5 most common issues faced by landlords

Owning an investment property is a substantial commitment, but one that can provide many benefits if approached carefully and thoughtfully.

carolyn parella

Blogger: Carolyn Parrella, executive manager, Terri Scheer Insurance

Concerns over unpaid rent, unoccupied property and unruly tenants rank highly among the worries that can keep landlords up at night.

A specialised form of landlord insurance can provide landlords with peace of mind knowing they are covered for the risks associated with property investment, should the unforeseen occur.

With preparation and dedication, property investment can be an attractive wealth creation strategy for Australians. Like any investment, it’s not without its risks.

These are the top five pain points of property investment:

1. Unpaid rent

Concerns over rent being paid on time can become a major stress point for property owners relying on the income. It’s an issue that needs to be addressed as soon as possible.

If the tenant falls into arrears, a breach notice should be sent for non-payment of rent. If the tenant still doesn’t pay rent after receiving the first notice, a second notice should be sent to terminate the lease and request vacation from the property. Landlords should refer to their local laws and their lease agreement as these requirements may differ in each state/territory.

Landlords should complete thorough checks of potential tenants’ references during the screening process, specifically looking for issues with missed or late payments.

2. Unoccupied property

Having a rental property unoccupied can place significant strain on an owner’s cash flow.

Presenting a well-managed property may help to broaden your pool of prospective tenants, reduce time and money spent on advertising and decrease the number of days your property remains unoccupied between tenancies.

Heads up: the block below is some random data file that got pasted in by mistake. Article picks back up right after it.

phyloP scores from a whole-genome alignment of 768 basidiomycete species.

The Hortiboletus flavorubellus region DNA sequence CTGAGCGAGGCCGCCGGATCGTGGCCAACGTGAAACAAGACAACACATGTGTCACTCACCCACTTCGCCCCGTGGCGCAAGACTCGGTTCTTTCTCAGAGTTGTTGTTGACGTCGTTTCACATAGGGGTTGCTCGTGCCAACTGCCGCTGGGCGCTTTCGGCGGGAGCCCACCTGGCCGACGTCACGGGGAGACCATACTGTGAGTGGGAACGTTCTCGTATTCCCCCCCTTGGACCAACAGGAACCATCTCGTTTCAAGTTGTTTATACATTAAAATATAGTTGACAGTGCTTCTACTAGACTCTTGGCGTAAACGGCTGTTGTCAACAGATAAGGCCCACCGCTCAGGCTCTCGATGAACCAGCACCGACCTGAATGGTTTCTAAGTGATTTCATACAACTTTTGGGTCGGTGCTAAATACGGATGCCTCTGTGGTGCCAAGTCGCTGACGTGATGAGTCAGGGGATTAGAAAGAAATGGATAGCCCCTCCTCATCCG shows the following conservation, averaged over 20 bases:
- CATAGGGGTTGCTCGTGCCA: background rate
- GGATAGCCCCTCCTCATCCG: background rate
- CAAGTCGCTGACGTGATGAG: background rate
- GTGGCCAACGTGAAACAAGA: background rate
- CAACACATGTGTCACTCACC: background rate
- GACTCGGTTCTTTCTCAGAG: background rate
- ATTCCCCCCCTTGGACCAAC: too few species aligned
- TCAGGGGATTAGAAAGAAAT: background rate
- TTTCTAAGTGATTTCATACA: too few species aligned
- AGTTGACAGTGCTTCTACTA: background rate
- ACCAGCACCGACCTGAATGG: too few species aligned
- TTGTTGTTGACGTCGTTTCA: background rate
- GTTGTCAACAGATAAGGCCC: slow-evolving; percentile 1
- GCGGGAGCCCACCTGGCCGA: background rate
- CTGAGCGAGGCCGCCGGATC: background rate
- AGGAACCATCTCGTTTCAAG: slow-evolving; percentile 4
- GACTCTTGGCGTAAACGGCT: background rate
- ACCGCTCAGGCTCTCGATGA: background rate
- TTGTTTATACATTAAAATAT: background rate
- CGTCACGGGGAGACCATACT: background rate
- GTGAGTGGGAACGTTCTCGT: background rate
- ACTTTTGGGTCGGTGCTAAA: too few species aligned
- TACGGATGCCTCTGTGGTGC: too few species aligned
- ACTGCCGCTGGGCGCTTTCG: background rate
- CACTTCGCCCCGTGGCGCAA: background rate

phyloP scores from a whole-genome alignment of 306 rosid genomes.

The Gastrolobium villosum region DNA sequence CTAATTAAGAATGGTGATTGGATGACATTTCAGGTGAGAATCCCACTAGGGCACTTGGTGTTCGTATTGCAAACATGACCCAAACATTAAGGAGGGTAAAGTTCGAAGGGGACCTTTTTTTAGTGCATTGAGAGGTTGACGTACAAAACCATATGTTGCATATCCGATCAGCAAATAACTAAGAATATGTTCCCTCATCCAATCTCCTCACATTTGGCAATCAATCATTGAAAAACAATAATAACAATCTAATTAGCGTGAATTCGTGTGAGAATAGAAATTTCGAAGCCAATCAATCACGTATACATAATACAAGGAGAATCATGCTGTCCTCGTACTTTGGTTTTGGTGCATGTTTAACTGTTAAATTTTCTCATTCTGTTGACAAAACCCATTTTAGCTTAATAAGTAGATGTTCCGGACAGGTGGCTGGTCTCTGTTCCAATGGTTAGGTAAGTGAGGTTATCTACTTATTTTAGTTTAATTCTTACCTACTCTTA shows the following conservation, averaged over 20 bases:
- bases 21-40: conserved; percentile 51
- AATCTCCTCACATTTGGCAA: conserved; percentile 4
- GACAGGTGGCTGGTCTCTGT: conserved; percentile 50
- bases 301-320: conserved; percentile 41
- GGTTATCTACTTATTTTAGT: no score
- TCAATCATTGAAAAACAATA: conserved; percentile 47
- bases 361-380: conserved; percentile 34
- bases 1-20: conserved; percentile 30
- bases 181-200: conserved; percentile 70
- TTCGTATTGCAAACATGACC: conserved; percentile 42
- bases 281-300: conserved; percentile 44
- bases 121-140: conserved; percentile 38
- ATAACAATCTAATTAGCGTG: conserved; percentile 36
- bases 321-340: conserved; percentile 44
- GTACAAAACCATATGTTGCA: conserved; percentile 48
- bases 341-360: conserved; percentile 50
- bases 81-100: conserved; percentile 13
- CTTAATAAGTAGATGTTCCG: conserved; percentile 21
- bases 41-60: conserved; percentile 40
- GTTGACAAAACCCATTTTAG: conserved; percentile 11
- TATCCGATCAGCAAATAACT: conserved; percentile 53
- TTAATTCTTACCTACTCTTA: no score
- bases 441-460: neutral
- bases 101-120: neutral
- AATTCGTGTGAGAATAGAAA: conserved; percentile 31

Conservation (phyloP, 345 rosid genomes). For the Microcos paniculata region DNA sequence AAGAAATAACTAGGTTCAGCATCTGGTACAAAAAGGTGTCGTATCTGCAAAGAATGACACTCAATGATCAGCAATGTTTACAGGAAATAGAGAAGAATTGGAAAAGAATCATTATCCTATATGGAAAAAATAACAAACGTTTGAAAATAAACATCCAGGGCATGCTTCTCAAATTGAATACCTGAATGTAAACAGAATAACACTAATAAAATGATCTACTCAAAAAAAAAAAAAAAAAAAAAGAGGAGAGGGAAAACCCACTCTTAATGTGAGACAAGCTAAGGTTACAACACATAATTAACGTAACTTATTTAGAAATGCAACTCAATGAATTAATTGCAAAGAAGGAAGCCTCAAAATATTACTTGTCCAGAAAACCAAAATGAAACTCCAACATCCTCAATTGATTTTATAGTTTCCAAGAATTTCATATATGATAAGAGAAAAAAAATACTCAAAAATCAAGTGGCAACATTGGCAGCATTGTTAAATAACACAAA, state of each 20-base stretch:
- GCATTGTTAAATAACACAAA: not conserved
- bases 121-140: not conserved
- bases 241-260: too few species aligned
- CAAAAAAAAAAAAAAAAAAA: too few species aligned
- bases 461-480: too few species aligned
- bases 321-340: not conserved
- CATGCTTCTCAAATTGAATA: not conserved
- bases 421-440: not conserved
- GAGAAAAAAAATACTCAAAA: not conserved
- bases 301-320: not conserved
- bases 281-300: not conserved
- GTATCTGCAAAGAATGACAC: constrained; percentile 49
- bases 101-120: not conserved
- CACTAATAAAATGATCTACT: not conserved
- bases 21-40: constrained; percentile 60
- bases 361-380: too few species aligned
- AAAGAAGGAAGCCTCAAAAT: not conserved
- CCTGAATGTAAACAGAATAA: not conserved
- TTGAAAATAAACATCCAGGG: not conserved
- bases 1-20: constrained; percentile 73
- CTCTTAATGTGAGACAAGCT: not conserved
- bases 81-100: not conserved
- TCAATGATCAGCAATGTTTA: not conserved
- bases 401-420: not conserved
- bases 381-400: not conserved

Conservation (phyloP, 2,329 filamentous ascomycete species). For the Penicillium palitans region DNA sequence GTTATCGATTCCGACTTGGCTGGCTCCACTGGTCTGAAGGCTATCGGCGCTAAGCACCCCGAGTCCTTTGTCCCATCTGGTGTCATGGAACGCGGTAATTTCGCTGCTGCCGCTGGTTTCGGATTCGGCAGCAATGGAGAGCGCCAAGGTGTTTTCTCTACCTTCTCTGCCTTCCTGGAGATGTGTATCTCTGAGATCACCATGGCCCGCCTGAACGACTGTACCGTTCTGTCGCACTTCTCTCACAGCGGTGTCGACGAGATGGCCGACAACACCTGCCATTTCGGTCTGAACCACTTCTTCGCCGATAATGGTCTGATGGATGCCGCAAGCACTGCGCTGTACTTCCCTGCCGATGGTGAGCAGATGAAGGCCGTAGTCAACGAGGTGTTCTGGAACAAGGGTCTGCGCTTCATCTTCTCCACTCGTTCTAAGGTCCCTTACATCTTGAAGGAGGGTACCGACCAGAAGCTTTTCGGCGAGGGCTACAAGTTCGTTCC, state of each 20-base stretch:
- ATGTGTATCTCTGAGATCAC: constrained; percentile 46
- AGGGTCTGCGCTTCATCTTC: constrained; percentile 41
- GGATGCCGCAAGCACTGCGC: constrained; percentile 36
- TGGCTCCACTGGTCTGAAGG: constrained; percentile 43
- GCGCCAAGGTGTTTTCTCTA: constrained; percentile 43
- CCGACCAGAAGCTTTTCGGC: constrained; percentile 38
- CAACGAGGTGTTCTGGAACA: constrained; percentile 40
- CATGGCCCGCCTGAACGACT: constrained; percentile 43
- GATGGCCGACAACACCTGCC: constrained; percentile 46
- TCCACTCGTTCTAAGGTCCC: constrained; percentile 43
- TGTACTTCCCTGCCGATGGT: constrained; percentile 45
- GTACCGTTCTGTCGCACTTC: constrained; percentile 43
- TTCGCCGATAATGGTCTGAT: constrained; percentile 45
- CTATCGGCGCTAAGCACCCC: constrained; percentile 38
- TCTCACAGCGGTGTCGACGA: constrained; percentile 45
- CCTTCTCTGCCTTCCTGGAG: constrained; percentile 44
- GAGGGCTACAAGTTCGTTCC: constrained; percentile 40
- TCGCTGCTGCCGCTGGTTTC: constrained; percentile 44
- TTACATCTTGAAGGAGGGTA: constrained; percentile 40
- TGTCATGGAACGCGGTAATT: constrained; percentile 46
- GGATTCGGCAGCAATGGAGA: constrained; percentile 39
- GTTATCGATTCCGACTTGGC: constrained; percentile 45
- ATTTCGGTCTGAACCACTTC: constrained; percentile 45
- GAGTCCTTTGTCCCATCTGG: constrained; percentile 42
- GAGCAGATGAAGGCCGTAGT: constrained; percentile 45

Items once considered luxuries are now standard requirements. Not offering these comforts can make a real difference to the property’s appeal and may impact the amount of rental income the landlord earns.

3. Managing paperwork

There is a sizeable amount of paperwork that goes with being a landlord, and left unchecked it can build up and become a burden.

A good property manager can save landlords from potential paperwork headaches by managing the administrative side of the investment property for them.

4. Maintenance issues

Leaky taps, broken tiles and repairing faulty appliances can create headaches for tenants and landlords.

Landlords who skimp on maintenance with quick fix solutions often find that it actually costs them more in the long run. With the popularity of home renovation shows like The Block, landlords are given the false impression that improvements to their properties are achievable within tight time frames and with limited practical experience or knowledge.

Do-it-yourself fixes can result in substandard workmanship and legal liability claims if there is an injury or loss resulting from a safety hazard.

5. Unruly tenants

No landlord wants to wake up to news that their property has been trashed.

While most tenants do the right thing, there is a minority that violate their lease agreement by behaving poorly or undertaking illegal activity at the property.

Some tenants may breach their pet policy, fail to adhere to noise requirements or smoke at the property. Although it’s rare, other tenants may use the property to distribute or manufacture illegal drugs.

Tenants involved in illegal activity go to great lengths to hide their activities. Routine property inspections can help mitigate these risks by identifying problems before they escalate.

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